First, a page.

US and Indian probes successfully reach Mars orbit

By Patrick Martin
25 September 2014

US and Indian spacecraft entered orbit around Mars this week, with the US-launched Mars Atmosphere and Volatile EvolutioN (MAVEN) making a successful braking maneuver on Sunday night, September 21, and the Indian Mangalyaan (Mars Orbiter Mission in Hindi) duplicating this feat on Wednesday morning.

Both missions took advantage of the favorable conjuncture between Mars and Earth that occurs only once every 780 days, launching last November and making nearly identical ten-month journeys of 711 million kilometers to reach the fourth planet from the Sun.

The orbital insertion maneuver once a mission reaches Mars (or any planet) is one of the most precarious operations in space exploration. Spacecraft must brake sharply, from a speed of 22 kilometers per second, and very precisely, in order to be captured by the planet's relatively weak gravitational field. Moreover, since Mars is currently 216 million kilometers away and signals take 12 minutes to reach Earth, the entire process must be automated.

As a result of these difficulties, more than half of all previous Mars missions have failed to reach their destination safely, either flying past the planet or crashing into it. The Indian mission was the first time that a country’s space organization succeeded in reaching Mars orbit on its initial attempt.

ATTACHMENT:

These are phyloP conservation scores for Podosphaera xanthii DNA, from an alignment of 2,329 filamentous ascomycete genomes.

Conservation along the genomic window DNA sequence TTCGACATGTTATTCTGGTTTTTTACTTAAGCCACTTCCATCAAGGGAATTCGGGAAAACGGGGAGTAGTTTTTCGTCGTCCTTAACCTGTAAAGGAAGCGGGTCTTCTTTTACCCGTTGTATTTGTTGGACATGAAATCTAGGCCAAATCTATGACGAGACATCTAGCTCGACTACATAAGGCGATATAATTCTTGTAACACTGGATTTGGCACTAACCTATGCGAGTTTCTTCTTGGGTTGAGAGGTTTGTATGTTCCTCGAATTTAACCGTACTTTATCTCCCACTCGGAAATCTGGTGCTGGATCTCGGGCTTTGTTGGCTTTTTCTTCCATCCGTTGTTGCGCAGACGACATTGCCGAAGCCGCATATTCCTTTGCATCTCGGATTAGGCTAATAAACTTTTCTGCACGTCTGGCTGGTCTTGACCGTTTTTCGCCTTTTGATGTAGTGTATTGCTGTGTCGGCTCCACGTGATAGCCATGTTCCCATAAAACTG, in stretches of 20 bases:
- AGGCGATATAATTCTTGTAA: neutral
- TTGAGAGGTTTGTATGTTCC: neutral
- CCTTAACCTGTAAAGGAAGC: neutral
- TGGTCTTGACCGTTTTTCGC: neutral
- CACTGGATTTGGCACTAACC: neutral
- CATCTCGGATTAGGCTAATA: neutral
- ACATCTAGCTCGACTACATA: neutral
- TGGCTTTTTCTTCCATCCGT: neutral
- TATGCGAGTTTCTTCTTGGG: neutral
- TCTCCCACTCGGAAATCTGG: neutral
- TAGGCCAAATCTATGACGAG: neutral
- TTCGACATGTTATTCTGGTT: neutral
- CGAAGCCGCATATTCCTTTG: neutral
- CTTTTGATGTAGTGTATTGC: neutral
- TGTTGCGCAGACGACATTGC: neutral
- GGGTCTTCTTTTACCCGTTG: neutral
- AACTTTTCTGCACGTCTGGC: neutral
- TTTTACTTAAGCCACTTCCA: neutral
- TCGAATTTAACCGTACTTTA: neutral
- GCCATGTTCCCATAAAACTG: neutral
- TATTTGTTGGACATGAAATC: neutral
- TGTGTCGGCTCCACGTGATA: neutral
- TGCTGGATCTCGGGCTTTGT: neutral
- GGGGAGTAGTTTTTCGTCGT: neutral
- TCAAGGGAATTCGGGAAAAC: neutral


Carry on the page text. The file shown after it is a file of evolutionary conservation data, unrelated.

Mangalyaan's successful insertion into Mars orbit was the occasion for a full-scale chauvinistic celebration by the right-wing government of the new Prime Minister, Narendra Modi, who was at the ISRO command center in Bangalore during the event. This included telling children across India to be in school before 6:45 a.m. local time to watch the insertion on state television.

Modi boasted that India had succeeded where China had failed in 2012 and Japan in 1999, making it the first Asian country to reach another planet. The ISRO called it a “national pride event” and suggested that the low cost of the mission, only $72 million compared to $672 million for the US MAVEN, showed that India was developing a more cost-efficient approach that would have commercial value.

Image credit: Laboratory for Atmospheric and Space Physics, University of Colorado; NASA

From a scientific standpoint, the US and Indian missions are at opposite ends of the spectrum. Mangalyaan has comparatively few instruments—only one percent of its total weight. It is designed to showcase the growing technical abilities of the Indian Space Research Organization, especially following the failure of a Chinese mission to Mars in 2012.

The MAVEN spacecraft is a platform for investigating the atmosphere of Mars, particularly the outermost layer, in an effort to determine how the planet lost most of its once abundant envelope of carbon dioxide, nitrogen, oxygen, water vapor and other gases.

Chief mission scientist Bruce Jakosky, speaking at a press briefing last week, said, “One of the really overarching questions about Mars is whether there was ever life.” Studying the atmosphere means “We’re learning about the history of the habitability of Mars.”

Referring to the lost carbon dioxide and surface water, both evidenced in studies of the planet’s surface by previous missions, Jakosky posed the question, “Where did the water go? Where did the CO2 go from that early environment?” He continued, “It can go two places: down in the crust or up to the top of the atmosphere where it can be lost to space.”